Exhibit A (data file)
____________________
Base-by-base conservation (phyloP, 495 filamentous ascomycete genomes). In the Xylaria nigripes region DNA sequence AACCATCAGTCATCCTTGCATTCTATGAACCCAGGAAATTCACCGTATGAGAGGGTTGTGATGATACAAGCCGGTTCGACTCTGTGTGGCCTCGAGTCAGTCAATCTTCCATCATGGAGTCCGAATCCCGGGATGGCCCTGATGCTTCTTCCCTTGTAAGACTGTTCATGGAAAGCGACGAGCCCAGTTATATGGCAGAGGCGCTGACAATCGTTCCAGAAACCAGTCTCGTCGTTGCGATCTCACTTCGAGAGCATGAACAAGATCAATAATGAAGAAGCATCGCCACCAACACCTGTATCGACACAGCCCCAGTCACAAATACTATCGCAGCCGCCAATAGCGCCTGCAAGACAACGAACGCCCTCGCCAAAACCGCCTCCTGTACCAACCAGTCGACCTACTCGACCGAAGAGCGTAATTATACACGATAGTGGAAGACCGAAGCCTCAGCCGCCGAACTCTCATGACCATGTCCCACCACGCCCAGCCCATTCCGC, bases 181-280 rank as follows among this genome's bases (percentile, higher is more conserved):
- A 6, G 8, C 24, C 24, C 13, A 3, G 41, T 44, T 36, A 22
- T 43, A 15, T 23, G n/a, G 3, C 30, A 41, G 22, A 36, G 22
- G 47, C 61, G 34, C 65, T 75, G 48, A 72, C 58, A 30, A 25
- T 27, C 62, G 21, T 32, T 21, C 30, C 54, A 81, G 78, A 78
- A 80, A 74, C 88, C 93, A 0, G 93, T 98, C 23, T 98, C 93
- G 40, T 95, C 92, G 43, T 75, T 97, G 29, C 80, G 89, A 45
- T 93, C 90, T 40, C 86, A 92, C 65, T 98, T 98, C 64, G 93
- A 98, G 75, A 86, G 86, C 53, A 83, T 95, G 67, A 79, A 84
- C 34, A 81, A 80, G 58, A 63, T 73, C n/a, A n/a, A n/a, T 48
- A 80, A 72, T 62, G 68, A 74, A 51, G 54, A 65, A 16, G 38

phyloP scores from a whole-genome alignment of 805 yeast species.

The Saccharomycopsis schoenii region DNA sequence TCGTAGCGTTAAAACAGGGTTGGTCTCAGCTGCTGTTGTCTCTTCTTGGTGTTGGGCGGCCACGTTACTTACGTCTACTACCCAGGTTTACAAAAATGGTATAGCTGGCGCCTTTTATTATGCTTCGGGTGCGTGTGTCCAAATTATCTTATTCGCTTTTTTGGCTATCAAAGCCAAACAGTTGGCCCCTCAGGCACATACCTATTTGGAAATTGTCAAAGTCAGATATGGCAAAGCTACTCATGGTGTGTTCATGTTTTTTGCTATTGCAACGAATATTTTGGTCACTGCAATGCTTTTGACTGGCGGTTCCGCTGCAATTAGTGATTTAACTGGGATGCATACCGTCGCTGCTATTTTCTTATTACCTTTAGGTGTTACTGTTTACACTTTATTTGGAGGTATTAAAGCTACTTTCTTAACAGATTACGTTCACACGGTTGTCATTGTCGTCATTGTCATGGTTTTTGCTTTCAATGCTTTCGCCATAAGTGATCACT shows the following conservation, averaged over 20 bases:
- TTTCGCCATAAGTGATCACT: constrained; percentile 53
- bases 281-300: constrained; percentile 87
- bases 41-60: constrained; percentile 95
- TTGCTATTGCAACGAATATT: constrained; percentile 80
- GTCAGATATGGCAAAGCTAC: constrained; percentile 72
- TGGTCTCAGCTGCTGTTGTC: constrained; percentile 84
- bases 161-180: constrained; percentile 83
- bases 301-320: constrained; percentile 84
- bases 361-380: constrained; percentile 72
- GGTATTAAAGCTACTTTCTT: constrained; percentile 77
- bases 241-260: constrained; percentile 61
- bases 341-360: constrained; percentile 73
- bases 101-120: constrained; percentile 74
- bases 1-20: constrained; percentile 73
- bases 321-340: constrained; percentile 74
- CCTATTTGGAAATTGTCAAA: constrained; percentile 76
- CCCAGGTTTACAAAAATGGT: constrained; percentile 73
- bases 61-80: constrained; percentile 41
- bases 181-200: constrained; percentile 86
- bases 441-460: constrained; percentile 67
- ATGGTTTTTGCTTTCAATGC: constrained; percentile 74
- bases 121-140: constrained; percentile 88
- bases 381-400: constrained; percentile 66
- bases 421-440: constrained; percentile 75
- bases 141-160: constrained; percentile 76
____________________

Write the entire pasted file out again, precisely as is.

Base-by-base conservation (phyloP, 495 filamentous ascomycete genomes). In the Xylaria nigripes region DNA sequence AACCATCAGTCATCCTTGCATTCTATGAACCCAGGAAATTCACCGTATGAGAGGGTTGTGATGATACAAGCCGGTTCGACTCTGTGTGGCCTCGAGTCAGTCAATCTTCCATCATGGAGTCCGAATCCCGGGATGGCCCTGATGCTTCTTCCCTTGTAAGACTGTTCATGGAAAGCGACGAGCCCAGTTATATGGCAGAGGCGCTGACAATCGTTCCAGAAACCAGTCTCGTCGTTGCGATCTCACTTCGAGAGCATGAACAAGATCAATAATGAAGAAGCATCGCCACCAACACCTGTATCGACACAGCCCCAGTCACAAATACTATCGCAGCCGCCAATAGCGCCTGCAAGACAACGAACGCCCTCGCCAAAACCGCCTCCTGTACCAACCAGTCGACCTACTCGACCGAAGAGCGTAATTATACACGATAGTGGAAGACCGAAGCCTCAGCCGCCGAACTCTCATGACCATGTCCCACCACGCCCAGCCCATTCCGC, bases 181-280 rank as follows among this genome's bases (percentile, higher is more conserved):
- A 6, G 8, C 24, C 24, C 13, A 3, G 41, T 44, T 36, A 22
- T 43, A 15, T 23, G n/a, G 3, C 30, A 41, G 22, A 36, G 22
- G 47, C 61, G 34, C 65, T 75, G 48, A 72, C 58, A 30, A 25
- T 27, C 62, G 21, T 32, T 21, C 30, C 54, A 81, G 78, A 78
- A 80, A 74, C 88, C 93, A 0, G 93, T 98, C 23, T 98, C 93
- G 40, T 95, C 92, G 43, T 75, T 97, G 29, C 80, G 89, A 45
- T 93, C 90, T 40, C 86, A 92, C 65, T 98, T 98, C 64, G 93
- A 98, G 75, A 86, G 86, C 53, A 83, T 95, G 67, A 79, A 84
- C 34, A 81, A 80, G 58, A 63, T 73, C n/a, A n/a, A n/a, T 48
- A 80, A 72, T 62, G 68, A 74, A 51, G 54, A 65, A 16, G 38

phyloP scores from a whole-genome alignment of 805 yeast species.

The Saccharomycopsis schoenii region DNA sequence TCGTAGCGTTAAAACAGGGTTGGTCTCAGCTGCTGTTGTCTCTTCTTGGTGTTGGGCGGCCACGTTACTTACGTCTACTACCCAGGTTTACAAAAATGGTATAGCTGGCGCCTTTTATTATGCTTCGGGTGCGTGTGTCCAAATTATCTTATTCGCTTTTTTGGCTATCAAAGCCAAACAGTTGGCCCCTCAGGCACATACCTATTTGGAAATTGTCAAAGTCAGATATGGCAAAGCTACTCATGGTGTGTTCATGTTTTTTGCTATTGCAACGAATATTTTGGTCACTGCAATGCTTTTGACTGGCGGTTCCGCTGCAATTAGTGATTTAACTGGGATGCATACCGTCGCTGCTATTTTCTTATTACCTTTAGGTGTTACTGTTTACACTTTATTTGGAGGTATTAAAGCTACTTTCTTAACAGATTACGTTCACACGGTTGTCATTGTCGTCATTGTCATGGTTTTTGCTTTCAATGCTTTCGCCATAAGTGATCACT shows the following conservation, averaged over 20 bases:
- TTTCGCCATAAGTGATCACT: constrained; percentile 53
- bases 281-300: constrained; percentile 87
- bases 41-60: constrained; percentile 95
- TTGCTATTGCAACGAATATT: constrained; percentile 80
- GTCAGATATGGCAAAGCTAC: constrained; percentile 72
- TGGTCTCAGCTGCTGTTGTC: constrained; percentile 84
- bases 161-180: constrained; percentile 83
- bases 301-320: constrained; percentile 84
- bases 361-380: constrained; percentile 72
- GGTATTAAAGCTACTTTCTT: constrained; percentile 77
- bases 241-260: constrained; percentile 61
- bases 341-360: constrained; percentile 73
- bases 101-120: constrained; percentile 74
- bases 1-20: constrained; percentile 73
- bases 321-340: constrained; percentile 74
- CCTATTTGGAAATTGTCAAA: constrained; percentile 76
- CCCAGGTTTACAAAAATGGT: constrained; percentile 73
- bases 61-80: constrained; percentile 41
- bases 181-200: constrained; percentile 86
- bases 441-460: constrained; percentile 67
- ATGGTTTTTGCTTTCAATGC: constrained; percentile 74
- bases 121-140: constrained; percentile 88
- bases 381-400: constrained; percentile 66
- bases 421-440: constrained; percentile 75
- bases 141-160: constrained; percentile 76